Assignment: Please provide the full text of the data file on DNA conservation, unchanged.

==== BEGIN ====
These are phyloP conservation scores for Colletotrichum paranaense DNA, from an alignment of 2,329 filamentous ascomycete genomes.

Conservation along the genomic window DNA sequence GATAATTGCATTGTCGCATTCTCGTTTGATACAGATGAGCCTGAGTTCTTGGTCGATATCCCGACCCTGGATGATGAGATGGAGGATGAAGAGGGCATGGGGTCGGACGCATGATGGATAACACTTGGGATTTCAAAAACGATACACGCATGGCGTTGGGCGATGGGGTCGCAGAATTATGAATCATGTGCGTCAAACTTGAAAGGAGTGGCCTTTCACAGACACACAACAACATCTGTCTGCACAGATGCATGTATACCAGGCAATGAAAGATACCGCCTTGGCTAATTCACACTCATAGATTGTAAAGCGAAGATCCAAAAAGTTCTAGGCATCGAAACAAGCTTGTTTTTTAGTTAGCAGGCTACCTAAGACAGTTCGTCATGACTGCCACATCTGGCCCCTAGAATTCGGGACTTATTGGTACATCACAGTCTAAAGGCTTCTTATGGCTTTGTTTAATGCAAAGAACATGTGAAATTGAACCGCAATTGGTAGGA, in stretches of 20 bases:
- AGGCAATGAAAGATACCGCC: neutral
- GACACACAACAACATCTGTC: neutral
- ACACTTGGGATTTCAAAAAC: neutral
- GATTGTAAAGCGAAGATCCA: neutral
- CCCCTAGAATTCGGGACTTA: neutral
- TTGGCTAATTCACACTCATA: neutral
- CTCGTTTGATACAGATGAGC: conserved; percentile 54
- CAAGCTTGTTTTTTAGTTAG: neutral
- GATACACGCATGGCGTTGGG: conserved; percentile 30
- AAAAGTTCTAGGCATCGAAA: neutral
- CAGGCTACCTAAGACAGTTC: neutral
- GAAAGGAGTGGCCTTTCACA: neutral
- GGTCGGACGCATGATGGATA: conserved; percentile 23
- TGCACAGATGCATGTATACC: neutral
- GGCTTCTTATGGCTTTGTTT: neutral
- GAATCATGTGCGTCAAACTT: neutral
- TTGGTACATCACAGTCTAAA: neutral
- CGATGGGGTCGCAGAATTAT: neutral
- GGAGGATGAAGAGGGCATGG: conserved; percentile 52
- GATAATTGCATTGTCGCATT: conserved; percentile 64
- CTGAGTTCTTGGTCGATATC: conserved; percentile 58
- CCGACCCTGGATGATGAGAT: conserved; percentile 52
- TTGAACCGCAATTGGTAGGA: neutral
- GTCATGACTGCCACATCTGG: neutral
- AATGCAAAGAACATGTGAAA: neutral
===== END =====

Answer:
These are phyloP conservation scores for Colletotrichum paranaense DNA, from an alignment of 2,329 filamentous ascomycete genomes.

Conservation along the genomic window DNA sequence GATAATTGCATTGTCGCATTCTCGTTTGATACAGATGAGCCTGAGTTCTTGGTCGATATCCCGACCCTGGATGATGAGATGGAGGATGAAGAGGGCATGGGGTCGGACGCATGATGGATAACACTTGGGATTTCAAAAACGATACACGCATGGCGTTGGGCGATGGGGTCGCAGAATTATGAATCATGTGCGTCAAACTTGAAAGGAGTGGCCTTTCACAGACACACAACAACATCTGTCTGCACAGATGCATGTATACCAGGCAATGAAAGATACCGCCTTGGCTAATTCACACTCATAGATTGTAAAGCGAAGATCCAAAAAGTTCTAGGCATCGAAACAAGCTTGTTTTTTAGTTAGCAGGCTACCTAAGACAGTTCGTCATGACTGCCACATCTGGCCCCTAGAATTCGGGACTTATTGGTACATCACAGTCTAAAGGCTTCTTATGGCTTTGTTTAATGCAAAGAACATGTGAAATTGAACCGCAATTGGTAGGA, in stretches of 20 bases:
- AGGCAATGAAAGATACCGCC: neutral
- GACACACAACAACATCTGTC: neutral
- ACACTTGGGATTTCAAAAAC: neutral
- GATTGTAAAGCGAAGATCCA: neutral
- CCCCTAGAATTCGGGACTTA: neutral
- TTGGCTAATTCACACTCATA: neutral
- CTCGTTTGATACAGATGAGC: conserved; percentile 54
- CAAGCTTGTTTTTTAGTTAG: neutral
- GATACACGCATGGCGTTGGG: conserved; percentile 30
- AAAAGTTCTAGGCATCGAAA: neutral
- CAGGCTACCTAAGACAGTTC: neutral
- GAAAGGAGTGGCCTTTCACA: neutral
- GGTCGGACGCATGATGGATA: conserved; percentile 23
- TGCACAGATGCATGTATACC: neutral
- GGCTTCTTATGGCTTTGTTT: neutral
- GAATCATGTGCGTCAAACTT: neutral
- TTGGTACATCACAGTCTAAA: neutral
- CGATGGGGTCGCAGAATTAT: neutral
- GGAGGATGAAGAGGGCATGG: conserved; percentile 52
- GATAATTGCATTGTCGCATT: conserved; percentile 64
- CTGAGTTCTTGGTCGATATC: conserved; percentile 58
- CCGACCCTGGATGATGAGAT: conserved; percentile 52
- TTGAACCGCAATTGGTAGGA: neutral
- GTCATGACTGCCACATCTGG: neutral
- AATGCAAAGAACATGTGAAA: neutral